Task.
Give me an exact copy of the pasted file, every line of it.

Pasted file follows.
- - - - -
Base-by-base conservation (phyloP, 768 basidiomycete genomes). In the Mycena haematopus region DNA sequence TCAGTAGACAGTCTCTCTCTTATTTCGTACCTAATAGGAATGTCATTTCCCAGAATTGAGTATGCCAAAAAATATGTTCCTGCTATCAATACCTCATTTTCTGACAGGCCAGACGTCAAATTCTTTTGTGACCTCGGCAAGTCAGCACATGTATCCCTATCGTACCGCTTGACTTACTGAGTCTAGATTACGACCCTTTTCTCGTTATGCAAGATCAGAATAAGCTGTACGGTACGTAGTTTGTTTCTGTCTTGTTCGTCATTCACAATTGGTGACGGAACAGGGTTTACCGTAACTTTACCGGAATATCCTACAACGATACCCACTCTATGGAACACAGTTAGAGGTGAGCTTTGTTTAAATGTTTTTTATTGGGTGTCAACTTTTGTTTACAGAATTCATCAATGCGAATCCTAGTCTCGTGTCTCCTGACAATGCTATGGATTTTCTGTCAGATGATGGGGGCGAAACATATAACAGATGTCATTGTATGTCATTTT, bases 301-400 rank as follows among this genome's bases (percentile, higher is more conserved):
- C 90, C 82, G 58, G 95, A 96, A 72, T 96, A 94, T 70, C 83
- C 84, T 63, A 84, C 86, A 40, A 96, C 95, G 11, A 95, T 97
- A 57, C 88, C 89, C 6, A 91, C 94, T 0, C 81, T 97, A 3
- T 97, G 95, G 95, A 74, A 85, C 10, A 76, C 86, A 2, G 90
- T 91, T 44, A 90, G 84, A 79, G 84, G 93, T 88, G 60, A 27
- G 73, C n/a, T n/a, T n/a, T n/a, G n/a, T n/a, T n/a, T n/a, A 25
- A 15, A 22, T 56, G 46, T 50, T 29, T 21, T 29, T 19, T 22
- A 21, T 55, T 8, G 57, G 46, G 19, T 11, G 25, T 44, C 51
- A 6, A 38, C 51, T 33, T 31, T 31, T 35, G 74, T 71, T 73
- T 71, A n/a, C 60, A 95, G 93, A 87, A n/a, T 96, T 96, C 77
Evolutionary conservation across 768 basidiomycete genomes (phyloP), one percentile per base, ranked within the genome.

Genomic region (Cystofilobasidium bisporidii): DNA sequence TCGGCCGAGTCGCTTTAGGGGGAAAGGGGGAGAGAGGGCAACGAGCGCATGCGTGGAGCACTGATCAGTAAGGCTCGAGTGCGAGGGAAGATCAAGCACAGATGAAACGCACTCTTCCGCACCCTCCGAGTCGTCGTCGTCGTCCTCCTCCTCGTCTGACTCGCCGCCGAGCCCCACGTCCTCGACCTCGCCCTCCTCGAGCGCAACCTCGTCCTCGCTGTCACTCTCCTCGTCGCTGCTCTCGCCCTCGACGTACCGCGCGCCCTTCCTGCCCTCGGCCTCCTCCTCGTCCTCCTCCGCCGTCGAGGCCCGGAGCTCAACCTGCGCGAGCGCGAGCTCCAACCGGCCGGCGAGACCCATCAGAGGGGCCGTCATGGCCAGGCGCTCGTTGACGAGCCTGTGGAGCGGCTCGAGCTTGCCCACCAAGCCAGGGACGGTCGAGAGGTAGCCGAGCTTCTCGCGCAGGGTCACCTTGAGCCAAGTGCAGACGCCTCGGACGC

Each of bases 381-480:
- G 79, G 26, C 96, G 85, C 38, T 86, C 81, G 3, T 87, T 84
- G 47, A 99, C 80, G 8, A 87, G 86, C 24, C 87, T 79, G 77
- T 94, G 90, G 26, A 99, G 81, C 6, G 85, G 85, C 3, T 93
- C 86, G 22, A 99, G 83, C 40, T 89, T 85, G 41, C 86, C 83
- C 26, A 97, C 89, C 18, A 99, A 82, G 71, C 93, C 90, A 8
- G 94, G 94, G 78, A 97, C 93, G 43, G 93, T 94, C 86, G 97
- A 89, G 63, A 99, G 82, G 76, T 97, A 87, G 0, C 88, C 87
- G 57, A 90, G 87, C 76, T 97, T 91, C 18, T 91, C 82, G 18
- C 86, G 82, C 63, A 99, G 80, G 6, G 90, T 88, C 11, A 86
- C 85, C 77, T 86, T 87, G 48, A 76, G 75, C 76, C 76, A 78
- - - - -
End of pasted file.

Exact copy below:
Base-by-base conservation (phyloP, 768 basidiomycete genomes). In the Mycena haematopus region DNA sequence TCAGTAGACAGTCTCTCTCTTATTTCGTACCTAATAGGAATGTCATTTCCCAGAATTGAGTATGCCAAAAAATATGTTCCTGCTATCAATACCTCATTTTCTGACAGGCCAGACGTCAAATTCTTTTGTGACCTCGGCAAGTCAGCACATGTATCCCTATCGTACCGCTTGACTTACTGAGTCTAGATTACGACCCTTTTCTCGTTATGCAAGATCAGAATAAGCTGTACGGTACGTAGTTTGTTTCTGTCTTGTTCGTCATTCACAATTGGTGACGGAACAGGGTTTACCGTAACTTTACCGGAATATCCTACAACGATACCCACTCTATGGAACACAGTTAGAGGTGAGCTTTGTTTAAATGTTTTTTATTGGGTGTCAACTTTTGTTTACAGAATTCATCAATGCGAATCCTAGTCTCGTGTCTCCTGACAATGCTATGGATTTTCTGTCAGATGATGGGGGCGAAACATATAACAGATGTCATTGTATGTCATTTT, bases 301-400 rank as follows among this genome's bases (percentile, higher is more conserved):
- C 90, C 82, G 58, G 95, A 96, A 72, T 96, A 94, T 70, C 83
- C 84, T 63, A 84, C 86, A 40, A 96, C 95, G 11, A 95, T 97
- A 57, C 88, C 89, C 6, A 91, C 94, T 0, C 81, T 97, A 3
- T 97, G 95, G 95, A 74, A 85, C 10, A 76, C 86, A 2, G 90
- T 91, T 44, A 90, G 84, A 79, G 84, G 93, T 88, G 60, A 27
- G 73, C n/a, T n/a, T n/a, T n/a, G n/a, T n/a, T n/a, T n/a, A 25
- A 15, A 22, T 56, G 46, T 50, T 29, T 21, T 29, T 19, T 22
- A 21, T 55, T 8, G 57, G 46, G 19, T 11, G 25, T 44, C 51
- A 6, A 38, C 51, T 33, T 31, T 31, T 35, G 74, T 71, T 73
- T 71, A n/a, C 60, A 95, G 93, A 87, A n/a, T 96, T 96, C 77
Evolutionary conservation across 768 basidiomycete genomes (phyloP), one percentile per base, ranked within the genome.

Genomic region (Cystofilobasidium bisporidii): DNA sequence TCGGCCGAGTCGCTTTAGGGGGAAAGGGGGAGAGAGGGCAACGAGCGCATGCGTGGAGCACTGATCAGTAAGGCTCGAGTGCGAGGGAAGATCAAGCACAGATGAAACGCACTCTTCCGCACCCTCCGAGTCGTCGTCGTCGTCCTCCTCCTCGTCTGACTCGCCGCCGAGCCCCACGTCCTCGACCTCGCCCTCCTCGAGCGCAACCTCGTCCTCGCTGTCACTCTCCTCGTCGCTGCTCTCGCCCTCGACGTACCGCGCGCCCTTCCTGCCCTCGGCCTCCTCCTCGTCCTCCTCCGCCGTCGAGGCCCGGAGCTCAACCTGCGCGAGCGCGAGCTCCAACCGGCCGGCGAGACCCATCAGAGGGGCCGTCATGGCCAGGCGCTCGTTGACGAGCCTGTGGAGCGGCTCGAGCTTGCCCACCAAGCCAGGGACGGTCGAGAGGTAGCCGAGCTTCTCGCGCAGGGTCACCTTGAGCCAAGTGCAGACGCCTCGGACGC

Each of bases 381-480:
- G 79, G 26, C 96, G 85, C 38, T 86, C 81, G 3, T 87, T 84
- G 47, A 99, C 80, G 8, A 87, G 86, C 24, C 87, T 79, G 77
- T 94, G 90, G 26, A 99, G 81, C 6, G 85, G 85, C 3, T 93
- C 86, G 22, A 99, G 83, C 40, T 89, T 85, G 41, C 86, C 83
- C 26, A 97, C 89, C 18, A 99, A 82, G 71, C 93, C 90, A 8
- G 94, G 94, G 78, A 97, C 93, G 43, G 93, T 94, C 86, G 97
- A 89, G 63, A 99, G 82, G 76, T 97, A 87, G 0, C 88, C 87
- G 57, A 90, G 87, C 76, T 97, T 91, C 18, T 91, C 82, G 18
- C 86, G 82, C 63, A 99, G 80, G 6, G 90, T 88, C 11, A 86
- C 85, C 77, T 86, T 87, G 48, A 76, G 75, C 76, C 76, A 78